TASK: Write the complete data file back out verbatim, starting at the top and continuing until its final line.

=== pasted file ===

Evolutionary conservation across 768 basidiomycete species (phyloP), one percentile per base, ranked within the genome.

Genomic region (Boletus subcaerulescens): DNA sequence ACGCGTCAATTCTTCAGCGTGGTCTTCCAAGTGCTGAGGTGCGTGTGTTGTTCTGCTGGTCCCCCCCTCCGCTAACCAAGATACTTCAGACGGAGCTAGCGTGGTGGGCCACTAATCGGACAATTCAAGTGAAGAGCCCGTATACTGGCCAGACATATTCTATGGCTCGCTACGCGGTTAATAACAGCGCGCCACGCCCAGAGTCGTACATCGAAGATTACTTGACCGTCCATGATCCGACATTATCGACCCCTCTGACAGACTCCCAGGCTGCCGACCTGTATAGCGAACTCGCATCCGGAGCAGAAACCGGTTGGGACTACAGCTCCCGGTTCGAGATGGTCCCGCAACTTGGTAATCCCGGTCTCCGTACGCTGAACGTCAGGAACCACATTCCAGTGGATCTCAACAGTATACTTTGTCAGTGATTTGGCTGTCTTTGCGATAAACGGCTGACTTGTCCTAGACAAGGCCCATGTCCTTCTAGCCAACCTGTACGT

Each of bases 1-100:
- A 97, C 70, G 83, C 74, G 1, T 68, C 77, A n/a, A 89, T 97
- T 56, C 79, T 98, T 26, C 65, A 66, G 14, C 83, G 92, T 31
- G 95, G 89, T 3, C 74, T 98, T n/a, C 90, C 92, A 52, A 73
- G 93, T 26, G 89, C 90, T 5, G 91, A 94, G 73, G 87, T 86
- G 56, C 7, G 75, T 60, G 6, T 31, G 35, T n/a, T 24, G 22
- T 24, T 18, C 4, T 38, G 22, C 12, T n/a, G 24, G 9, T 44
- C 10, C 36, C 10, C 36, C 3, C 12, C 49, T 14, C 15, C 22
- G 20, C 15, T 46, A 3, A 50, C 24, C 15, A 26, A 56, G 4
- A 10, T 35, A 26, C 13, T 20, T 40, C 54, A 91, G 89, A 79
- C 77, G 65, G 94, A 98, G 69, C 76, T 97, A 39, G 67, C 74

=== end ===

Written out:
Evolutionary conservation across 768 basidiomycete species (phyloP), one percentile per base, ranked within the genome.

Genomic region (Boletus subcaerulescens): DNA sequence ACGCGTCAATTCTTCAGCGTGGTCTTCCAAGTGCTGAGGTGCGTGTGTTGTTCTGCTGGTCCCCCCCTCCGCTAACCAAGATACTTCAGACGGAGCTAGCGTGGTGGGCCACTAATCGGACAATTCAAGTGAAGAGCCCGTATACTGGCCAGACATATTCTATGGCTCGCTACGCGGTTAATAACAGCGCGCCACGCCCAGAGTCGTACATCGAAGATTACTTGACCGTCCATGATCCGACATTATCGACCCCTCTGACAGACTCCCAGGCTGCCGACCTGTATAGCGAACTCGCATCCGGAGCAGAAACCGGTTGGGACTACAGCTCCCGGTTCGAGATGGTCCCGCAACTTGGTAATCCCGGTCTCCGTACGCTGAACGTCAGGAACCACATTCCAGTGGATCTCAACAGTATACTTTGTCAGTGATTTGGCTGTCTTTGCGATAAACGGCTGACTTGTCCTAGACAAGGCCCATGTCCTTCTAGCCAACCTGTACGT

Each of bases 1-100:
- A 97, C 70, G 83, C 74, G 1, T 68, C 77, A n/a, A 89, T 97
- T 56, C 79, T 98, T 26, C 65, A 66, G 14, C 83, G 92, T 31
- G 95, G 89, T 3, C 74, T 98, T n/a, C 90, C 92, A 52, A 73
- G 93, T 26, G 89, C 90, T 5, G 91, A 94, G 73, G 87, T 86
- G 56, C 7, G 75, T 60, G 6, T 31, G 35, T n/a, T 24, G 22
- T 24, T 18, C 4, T 38, G 22, C 12, T n/a, G 24, G 9, T 44
- C 10, C 36, C 10, C 36, C 3, C 12, C 49, T 14, C 15, C 22
- G 20, C 15, T 46, A 3, A 50, C 24, C 15, A 26, A 56, G 4
- A 10, T 35, A 26, C 13, T 20, T 40, C 54, A 91, G 89, A 79
- C 77, G 65, G 94, A 98, G 69, C 76, T 97, A 39, G 67, C 74